202403 Lessons in reducing childhood obesity: Insights from Project Healthy Schools

Tuesday, November 10, 2009: 2:30 PM

Jean E. DuRussel-Weston, RN MPH , MFit, University of Michigan Health System, Ann Arbor, MI
Caren S. Goldberg, MD , Pediatrics and Communicable Disease and Surgery, University of Michigan Health System, Ann Arbor, MI
Elizabeth Jackson, MD MPH , Internal Medicine Medical School, University of Michigan Health System, Ann Arbor, MI
Bruce Rogers , MCORRP (Cardiology), University of Michigan Health System, Ann Arbor, MI
LaVaughn M. Palma-Davis, MA , Health & Well-Being Services, University of Michigan, Ann Arbor, MI
Susan Aaronson, RD , MFit, University of Michigan Health System, Ann Arbor, MI
Catherine Fitzgerald, RD , MFit, University of Michigan Health System, Ann Arbor, MI
Marc Zimmerman, PhD , Department of Health Behavior and Health Education, University of Michigan, Ann Arbor, MI
Lindsey Rose Mitchell, MPH , MFit, University of Michigan Health System, Ann Arbor, MI
Roopa Gurm, MS , MCORRP (Cardiology), University of Michigan Health System, Ann Arbor, MI
Kim A. Eagle, MD , Albion Walter Hewlett Professor of Internal Medicine, Professor of Internal Medicine, Medical School, University of Michigan Health System, Ann Arbor, MI
Recognition of the need to fight the battle against childhood obesity led to the development of Project Healthy Schools (PHS) in 2004. PHS, a community-university collaborative provides school-based programming to reduce childhood obesity and its long-term health risks. PHS encourages healthy habits through education, environmental change, and measurement. Interventions are based on five goals: Eat more fruits/ vegetables; Make better beverage choices; Exercise at least 150 minutes each week; Eat less fast/fatty foods; Spend less TV /computer time. The program includes 10 hands-on activities, motivational assemblies, incentives rewarding behavior change, cafeteria and policy changes, and communication campaigns. Over 5340 sixth graders have participated; 1324 of these in research. PHS has expanded from one to nine schools replicating interventions with diverse populations. Pre-and post data are collected from sixth-grade participants and follow-up is done in seventh and eight grade. Screenings include ht/wt, BMI, 3-minute step test, heart rate, blood pressure, a finger-stick for full lipid profile and random glucose. Behavioral surveys measure nutritional choices and physical activity. Outcome data shows improvements in heart disease risk factors (total/LDL cholesterol, random glucose). Surveys indicate evidence of adoption of healthier lifestyles with participants increasing consumption of fruits and vegetables and time spent exercising. Seventh grade follow-up supports retention of behavior change. Environmental/policy success includes creation of a Farm to School Program. and integration of PHS into permanent health curriculum. Key conclusions include enthusiastic adoption of the program, evidence of improved lifestyle and heart disease risk factors and durability of results out to 2 years.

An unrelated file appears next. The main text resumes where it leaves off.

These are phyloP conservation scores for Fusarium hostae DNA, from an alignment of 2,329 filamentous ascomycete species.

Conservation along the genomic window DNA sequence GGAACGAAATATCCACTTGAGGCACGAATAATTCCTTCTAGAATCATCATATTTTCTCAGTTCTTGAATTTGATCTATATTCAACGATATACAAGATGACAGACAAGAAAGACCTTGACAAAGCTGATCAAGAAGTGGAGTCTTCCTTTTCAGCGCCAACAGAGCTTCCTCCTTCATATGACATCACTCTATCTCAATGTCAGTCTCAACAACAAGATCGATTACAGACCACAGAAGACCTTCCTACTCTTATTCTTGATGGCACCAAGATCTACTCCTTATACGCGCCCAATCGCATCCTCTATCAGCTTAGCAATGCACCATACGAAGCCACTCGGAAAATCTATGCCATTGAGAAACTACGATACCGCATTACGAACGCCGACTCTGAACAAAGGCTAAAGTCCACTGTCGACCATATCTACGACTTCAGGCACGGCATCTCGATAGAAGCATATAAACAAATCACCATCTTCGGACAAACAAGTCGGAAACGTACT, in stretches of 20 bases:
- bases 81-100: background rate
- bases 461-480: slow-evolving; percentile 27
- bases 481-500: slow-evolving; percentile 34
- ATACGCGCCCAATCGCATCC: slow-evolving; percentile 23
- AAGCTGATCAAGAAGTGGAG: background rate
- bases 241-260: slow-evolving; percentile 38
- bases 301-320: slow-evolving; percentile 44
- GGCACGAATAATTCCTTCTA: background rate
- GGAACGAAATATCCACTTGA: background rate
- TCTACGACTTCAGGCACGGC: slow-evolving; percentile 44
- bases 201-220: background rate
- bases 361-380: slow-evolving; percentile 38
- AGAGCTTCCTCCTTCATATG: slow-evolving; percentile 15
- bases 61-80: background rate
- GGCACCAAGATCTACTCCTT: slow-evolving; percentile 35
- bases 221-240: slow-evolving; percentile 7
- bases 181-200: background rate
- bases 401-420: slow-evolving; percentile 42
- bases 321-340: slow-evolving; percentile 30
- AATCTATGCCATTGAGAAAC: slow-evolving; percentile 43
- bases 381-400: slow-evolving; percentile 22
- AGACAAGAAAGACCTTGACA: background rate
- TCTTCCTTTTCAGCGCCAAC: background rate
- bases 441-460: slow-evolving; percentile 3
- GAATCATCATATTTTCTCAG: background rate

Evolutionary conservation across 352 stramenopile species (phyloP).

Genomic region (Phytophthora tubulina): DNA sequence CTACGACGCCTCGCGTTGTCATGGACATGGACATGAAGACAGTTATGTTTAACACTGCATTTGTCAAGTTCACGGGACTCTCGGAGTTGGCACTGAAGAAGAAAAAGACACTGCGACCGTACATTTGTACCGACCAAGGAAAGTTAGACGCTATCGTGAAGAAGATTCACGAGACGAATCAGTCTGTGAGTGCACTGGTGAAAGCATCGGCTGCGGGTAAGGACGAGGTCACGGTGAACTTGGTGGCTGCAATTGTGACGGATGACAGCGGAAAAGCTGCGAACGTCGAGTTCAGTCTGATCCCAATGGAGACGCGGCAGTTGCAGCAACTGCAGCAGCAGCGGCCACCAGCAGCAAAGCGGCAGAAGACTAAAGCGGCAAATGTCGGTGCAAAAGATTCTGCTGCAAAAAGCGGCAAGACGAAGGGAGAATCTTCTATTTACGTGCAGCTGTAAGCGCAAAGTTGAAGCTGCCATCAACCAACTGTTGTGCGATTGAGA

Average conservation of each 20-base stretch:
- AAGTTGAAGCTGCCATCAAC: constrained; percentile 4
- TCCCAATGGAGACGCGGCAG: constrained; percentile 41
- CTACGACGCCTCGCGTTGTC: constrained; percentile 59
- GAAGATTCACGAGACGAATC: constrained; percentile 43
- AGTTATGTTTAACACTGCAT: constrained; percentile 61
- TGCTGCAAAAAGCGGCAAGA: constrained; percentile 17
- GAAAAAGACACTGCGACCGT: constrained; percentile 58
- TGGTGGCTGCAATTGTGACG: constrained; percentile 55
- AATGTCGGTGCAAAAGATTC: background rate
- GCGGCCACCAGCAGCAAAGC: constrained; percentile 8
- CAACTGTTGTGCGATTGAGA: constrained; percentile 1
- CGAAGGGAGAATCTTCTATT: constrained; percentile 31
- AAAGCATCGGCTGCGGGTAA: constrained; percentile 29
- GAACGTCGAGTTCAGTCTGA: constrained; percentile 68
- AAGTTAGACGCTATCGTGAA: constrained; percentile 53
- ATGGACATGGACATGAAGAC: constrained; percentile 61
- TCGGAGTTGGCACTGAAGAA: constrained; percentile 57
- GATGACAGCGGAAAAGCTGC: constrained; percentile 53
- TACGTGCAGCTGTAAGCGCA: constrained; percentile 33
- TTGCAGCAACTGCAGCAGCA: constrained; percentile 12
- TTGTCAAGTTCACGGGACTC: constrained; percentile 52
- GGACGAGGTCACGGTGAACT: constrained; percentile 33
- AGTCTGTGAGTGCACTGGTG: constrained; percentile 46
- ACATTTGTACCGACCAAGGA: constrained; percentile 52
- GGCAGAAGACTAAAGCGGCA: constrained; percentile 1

Learning Objectives:
Discuss five PHS strategies to achieve policy and environmental change resulting in a sustainable school based childhood obesity reduction program. Analyze biological and survey data from 5 years of Project Healthy Schools intervention. Describe the development and implementation of the PHS tool kit for program replication.

Keywords: Child/Adolescent, Obesity

Presenting author's disclosure statement:

Qualified on the content I am responsible for because: Jean DuRussel-Weston is a registered nurse and certified health education specialist. Jean earned her Bachelorís of Science in Nursing from Michigan State University and a Masters Degree in Public Health from the University of Michigan. She has over 25 years of experience in Public Health as a Public Health Nurse and Community Health Education Coordinator. She has also been on the faculty of Eastern Michigan Universityís School of Nursing and the University of Michigan-Flintís School of Allied Health Professions and Studies. Jean has presented at several national conferences including the Society of Public Health Educators (SOPHE), the American Public Health Association (APHA) Annual Meeting and the National Initiative for Childrenís Healthcare Quality (NICH) Annual Forum. She has also presented at the international conference the Community-University Exposition 2008 (CUexpo 2008) Her current position at the University of Michigan Health System is Administrator of Community Health Initiatives which includes managing Project Healthy Schools. Project Healthy Schools, a community-university collaboration, is a school-based multidisciplinary research and education program designed to prevent obesity in youth and its long-term risks. Publications include Project Healthy Schools: A School Based Health Education Program to Prevent Childhood Obesity Agro FOOD Industry High-tech. September/October 2007 journal Cotts TB, Goldberg CS, Palma Davis LV, DuRussel-Weston JE, Aaronson SM, Lin K, Eagle KA. A school-based health education program can improve cholesterol values for middle school students. Pediatric Cardiol 2008;29:940-45.
Any relevant financial relationships? No

I agree to comply with the American Public Health Association Conflict of Interest and Commercial Support Guidelines, and to disclose to the participants any off-label or experimental uses of a commercial product or service discussed in my presentation.